As writers we are familiar with the anatomy of a story, the little pieces that make the whole. From adverbs to tense, plot to pacing, we can point to the word on any given page and say - "There it is, I see it." All plots can be reduced to a witch's hat; a physical manifestation of the course of the story. The bones and muscles, sinews and capillaries that compose the body of our story exist in a very real sense.
So what about the soul?
That's what I call "voice."
And if you find me an accurate diagram of a soul, make sure you tell the Pope too. Chances are, he'll be interested.
Voice is the ephemeral personality of the story, whether it be cocky attitude or wistful pondering. Voice is the single most difficult variable in writing, the make or break that's going to connect your reader or turn them off like a radio dropped in the toilet. And it's impossible to explain.
I was at a conference where a panel of agents and editors were asked by an audience member, "How do you define voice? And please don't tell me you know it when you see it." An agent promptly took the mic and said, "I know it when I see it."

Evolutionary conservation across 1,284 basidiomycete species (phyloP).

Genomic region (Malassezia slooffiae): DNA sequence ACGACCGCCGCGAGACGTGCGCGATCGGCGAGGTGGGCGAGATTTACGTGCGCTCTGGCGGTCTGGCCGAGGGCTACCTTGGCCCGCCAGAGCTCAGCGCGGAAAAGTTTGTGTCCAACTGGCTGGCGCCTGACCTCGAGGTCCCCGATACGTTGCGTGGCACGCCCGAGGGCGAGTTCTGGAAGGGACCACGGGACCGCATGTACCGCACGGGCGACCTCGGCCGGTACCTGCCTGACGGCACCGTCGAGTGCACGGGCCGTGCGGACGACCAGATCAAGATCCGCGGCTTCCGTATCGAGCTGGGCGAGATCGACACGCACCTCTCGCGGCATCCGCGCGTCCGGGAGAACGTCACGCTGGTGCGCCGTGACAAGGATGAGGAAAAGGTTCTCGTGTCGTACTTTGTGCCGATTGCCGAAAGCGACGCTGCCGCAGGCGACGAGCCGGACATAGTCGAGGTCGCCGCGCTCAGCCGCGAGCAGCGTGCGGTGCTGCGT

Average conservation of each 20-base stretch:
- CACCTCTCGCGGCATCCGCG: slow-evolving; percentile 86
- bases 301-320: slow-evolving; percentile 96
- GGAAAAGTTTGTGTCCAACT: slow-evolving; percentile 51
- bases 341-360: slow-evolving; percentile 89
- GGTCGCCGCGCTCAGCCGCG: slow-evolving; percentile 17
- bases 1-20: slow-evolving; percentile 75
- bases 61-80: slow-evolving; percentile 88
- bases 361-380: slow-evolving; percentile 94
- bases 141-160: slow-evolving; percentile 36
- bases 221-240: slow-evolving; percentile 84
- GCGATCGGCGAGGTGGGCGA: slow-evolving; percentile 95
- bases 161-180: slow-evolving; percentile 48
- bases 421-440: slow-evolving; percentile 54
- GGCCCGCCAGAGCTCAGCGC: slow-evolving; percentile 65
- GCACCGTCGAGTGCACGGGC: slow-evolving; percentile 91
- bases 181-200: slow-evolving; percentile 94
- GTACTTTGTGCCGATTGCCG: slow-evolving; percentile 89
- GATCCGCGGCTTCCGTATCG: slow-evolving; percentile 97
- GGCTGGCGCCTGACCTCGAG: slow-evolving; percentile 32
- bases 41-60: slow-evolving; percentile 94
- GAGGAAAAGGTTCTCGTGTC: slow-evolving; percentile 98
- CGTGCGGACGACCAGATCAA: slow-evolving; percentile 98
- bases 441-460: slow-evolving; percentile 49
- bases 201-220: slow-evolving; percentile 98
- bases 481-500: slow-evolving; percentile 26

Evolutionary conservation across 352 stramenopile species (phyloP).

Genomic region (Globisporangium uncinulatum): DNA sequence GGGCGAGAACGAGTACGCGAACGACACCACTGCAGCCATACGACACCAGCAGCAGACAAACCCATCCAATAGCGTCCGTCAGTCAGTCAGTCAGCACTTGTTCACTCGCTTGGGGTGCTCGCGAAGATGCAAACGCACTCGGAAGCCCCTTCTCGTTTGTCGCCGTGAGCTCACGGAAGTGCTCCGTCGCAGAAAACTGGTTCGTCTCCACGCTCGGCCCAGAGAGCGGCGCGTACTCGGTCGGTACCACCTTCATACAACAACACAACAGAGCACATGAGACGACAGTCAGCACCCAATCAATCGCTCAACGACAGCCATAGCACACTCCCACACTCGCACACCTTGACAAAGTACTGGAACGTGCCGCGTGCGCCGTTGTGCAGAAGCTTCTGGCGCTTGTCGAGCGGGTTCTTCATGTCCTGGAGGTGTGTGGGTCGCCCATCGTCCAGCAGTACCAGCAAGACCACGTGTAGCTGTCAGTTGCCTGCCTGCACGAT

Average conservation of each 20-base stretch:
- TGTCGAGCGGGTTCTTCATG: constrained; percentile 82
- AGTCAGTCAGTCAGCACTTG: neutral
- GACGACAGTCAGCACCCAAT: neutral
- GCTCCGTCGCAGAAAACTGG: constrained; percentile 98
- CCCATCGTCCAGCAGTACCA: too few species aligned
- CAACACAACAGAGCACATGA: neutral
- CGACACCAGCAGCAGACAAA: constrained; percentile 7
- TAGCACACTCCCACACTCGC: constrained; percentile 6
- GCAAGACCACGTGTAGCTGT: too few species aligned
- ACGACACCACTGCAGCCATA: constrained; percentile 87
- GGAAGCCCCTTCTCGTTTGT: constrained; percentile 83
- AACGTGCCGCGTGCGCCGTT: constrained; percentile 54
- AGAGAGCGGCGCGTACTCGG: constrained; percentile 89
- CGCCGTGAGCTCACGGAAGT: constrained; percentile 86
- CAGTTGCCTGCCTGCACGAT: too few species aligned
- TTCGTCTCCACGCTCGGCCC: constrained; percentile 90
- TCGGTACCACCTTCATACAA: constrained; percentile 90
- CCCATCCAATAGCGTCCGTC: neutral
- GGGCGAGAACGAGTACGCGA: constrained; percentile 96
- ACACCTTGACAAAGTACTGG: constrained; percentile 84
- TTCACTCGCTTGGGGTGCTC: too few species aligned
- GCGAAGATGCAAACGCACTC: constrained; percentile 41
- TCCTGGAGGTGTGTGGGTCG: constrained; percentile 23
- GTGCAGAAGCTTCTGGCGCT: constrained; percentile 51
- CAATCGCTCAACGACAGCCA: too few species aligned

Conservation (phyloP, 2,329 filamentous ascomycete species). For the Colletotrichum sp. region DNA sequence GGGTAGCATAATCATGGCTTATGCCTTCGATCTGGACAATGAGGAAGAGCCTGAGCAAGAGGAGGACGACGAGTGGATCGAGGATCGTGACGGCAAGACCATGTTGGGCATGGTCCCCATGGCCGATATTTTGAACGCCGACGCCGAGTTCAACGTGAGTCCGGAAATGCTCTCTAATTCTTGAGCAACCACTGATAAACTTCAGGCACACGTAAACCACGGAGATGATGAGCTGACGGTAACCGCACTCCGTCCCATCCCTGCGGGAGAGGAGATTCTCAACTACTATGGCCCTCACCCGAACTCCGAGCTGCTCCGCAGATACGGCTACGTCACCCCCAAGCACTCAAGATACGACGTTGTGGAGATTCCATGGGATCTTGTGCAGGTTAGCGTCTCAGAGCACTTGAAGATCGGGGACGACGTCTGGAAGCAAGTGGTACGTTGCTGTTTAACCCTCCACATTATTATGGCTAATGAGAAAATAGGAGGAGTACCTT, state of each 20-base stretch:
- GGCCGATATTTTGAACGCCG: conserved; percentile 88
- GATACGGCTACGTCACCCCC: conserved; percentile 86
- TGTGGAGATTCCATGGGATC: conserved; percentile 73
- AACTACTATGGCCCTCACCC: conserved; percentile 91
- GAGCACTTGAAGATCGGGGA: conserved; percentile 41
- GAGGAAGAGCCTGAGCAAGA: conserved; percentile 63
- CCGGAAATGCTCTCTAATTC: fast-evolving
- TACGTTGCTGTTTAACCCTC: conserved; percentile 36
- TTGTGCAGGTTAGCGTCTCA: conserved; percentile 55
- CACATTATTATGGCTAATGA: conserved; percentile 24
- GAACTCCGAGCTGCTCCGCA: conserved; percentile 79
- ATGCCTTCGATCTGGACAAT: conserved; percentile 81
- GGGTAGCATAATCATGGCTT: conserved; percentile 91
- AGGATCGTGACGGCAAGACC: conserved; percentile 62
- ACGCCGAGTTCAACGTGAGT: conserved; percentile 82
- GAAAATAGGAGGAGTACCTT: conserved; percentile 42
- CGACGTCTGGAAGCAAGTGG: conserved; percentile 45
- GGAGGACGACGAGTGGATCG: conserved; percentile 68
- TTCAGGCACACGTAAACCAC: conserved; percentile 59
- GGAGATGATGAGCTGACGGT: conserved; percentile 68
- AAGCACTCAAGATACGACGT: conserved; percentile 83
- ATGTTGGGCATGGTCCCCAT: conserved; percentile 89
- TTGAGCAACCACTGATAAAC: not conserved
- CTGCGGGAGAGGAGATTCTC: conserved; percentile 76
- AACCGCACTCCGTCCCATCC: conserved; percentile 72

It's like asking someone - "Why do you like your friends?" Uh well, she's nice, and uh, funny, and... well, she's... my friend. Can you reduce your friends to adjectives? No. You connected with them because of their personality, because their internal, intangible voice said something to your own - and you began a conversation.
One more metaphor as I attempt to define the impossible.
If you look at a diagram of a flower, you won't see smell labeled.
Yet what do we think of when we think of a rose? Or a hyacinth? Or heck, even a big fat pile of dog crap? Smell. And if you pick any of those things apart, you're not going to find "smell" in there. It radiates from the whole but can't be singled out.
And so with voice.